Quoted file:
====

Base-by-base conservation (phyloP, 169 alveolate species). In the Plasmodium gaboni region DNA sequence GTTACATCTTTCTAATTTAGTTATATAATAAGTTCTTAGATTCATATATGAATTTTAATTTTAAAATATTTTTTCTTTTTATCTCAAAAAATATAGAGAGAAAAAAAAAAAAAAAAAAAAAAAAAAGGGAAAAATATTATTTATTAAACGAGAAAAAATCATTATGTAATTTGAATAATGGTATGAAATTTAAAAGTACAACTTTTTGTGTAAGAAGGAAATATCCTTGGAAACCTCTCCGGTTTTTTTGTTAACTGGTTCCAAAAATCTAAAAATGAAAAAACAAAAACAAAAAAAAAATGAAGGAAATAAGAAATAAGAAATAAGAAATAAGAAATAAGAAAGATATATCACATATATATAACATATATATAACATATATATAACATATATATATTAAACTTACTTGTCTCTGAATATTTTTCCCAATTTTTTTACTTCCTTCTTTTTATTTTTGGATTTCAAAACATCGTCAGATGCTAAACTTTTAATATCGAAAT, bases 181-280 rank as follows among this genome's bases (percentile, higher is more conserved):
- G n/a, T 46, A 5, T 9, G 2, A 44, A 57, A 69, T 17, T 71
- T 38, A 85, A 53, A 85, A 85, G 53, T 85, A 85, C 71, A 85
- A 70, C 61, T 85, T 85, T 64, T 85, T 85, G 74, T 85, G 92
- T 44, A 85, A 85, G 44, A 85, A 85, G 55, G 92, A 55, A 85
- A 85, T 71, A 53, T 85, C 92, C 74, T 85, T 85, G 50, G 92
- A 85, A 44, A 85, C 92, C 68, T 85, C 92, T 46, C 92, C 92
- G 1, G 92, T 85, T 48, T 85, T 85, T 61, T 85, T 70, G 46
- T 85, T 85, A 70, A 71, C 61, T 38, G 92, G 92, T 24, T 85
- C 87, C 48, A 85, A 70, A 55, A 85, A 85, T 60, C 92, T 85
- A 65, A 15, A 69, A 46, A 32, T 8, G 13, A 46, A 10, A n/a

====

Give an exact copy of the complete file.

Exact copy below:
Base-by-base conservation (phyloP, 169 alveolate species). In the Plasmodium gaboni region DNA sequence GTTACATCTTTCTAATTTAGTTATATAATAAGTTCTTAGATTCATATATGAATTTTAATTTTAAAATATTTTTTCTTTTTATCTCAAAAAATATAGAGAGAAAAAAAAAAAAAAAAAAAAAAAAAAGGGAAAAATATTATTTATTAAACGAGAAAAAATCATTATGTAATTTGAATAATGGTATGAAATTTAAAAGTACAACTTTTTGTGTAAGAAGGAAATATCCTTGGAAACCTCTCCGGTTTTTTTGTTAACTGGTTCCAAAAATCTAAAAATGAAAAAACAAAAACAAAAAAAAAATGAAGGAAATAAGAAATAAGAAATAAGAAATAAGAAATAAGAAAGATATATCACATATATATAACATATATATAACATATATATAACATATATATATTAAACTTACTTGTCTCTGAATATTTTTCCCAATTTTTTTACTTCCTTCTTTTTATTTTTGGATTTCAAAACATCGTCAGATGCTAAACTTTTAATATCGAAAT, bases 181-280 rank as follows among this genome's bases (percentile, higher is more conserved):
- G n/a, T 46, A 5, T 9, G 2, A 44, A 57, A 69, T 17, T 71
- T 38, A 85, A 53, A 85, A 85, G 53, T 85, A 85, C 71, A 85
- A 70, C 61, T 85, T 85, T 64, T 85, T 85, G 74, T 85, G 92
- T 44, A 85, A 85, G 44, A 85, A 85, G 55, G 92, A 55, A 85
- A 85, T 71, A 53, T 85, C 92, C 74, T 85, T 85, G 50, G 92
- A 85, A 44, A 85, C 92, C 68, T 85, C 92, T 46, C 92, C 92
- G 1, G 92, T 85, T 48, T 85, T 85, T 61, T 85, T 70, G 46
- T 85, T 85, A 70, A 71, C 61, T 38, G 92, G 92, T 24, T 85
- C 87, C 48, A 85, A 70, A 55, A 85, A 85, T 60, C 92, T 85
- A 65, A 15, A 69, A 46, A 32, T 8, G 13, A 46, A 10, A n/a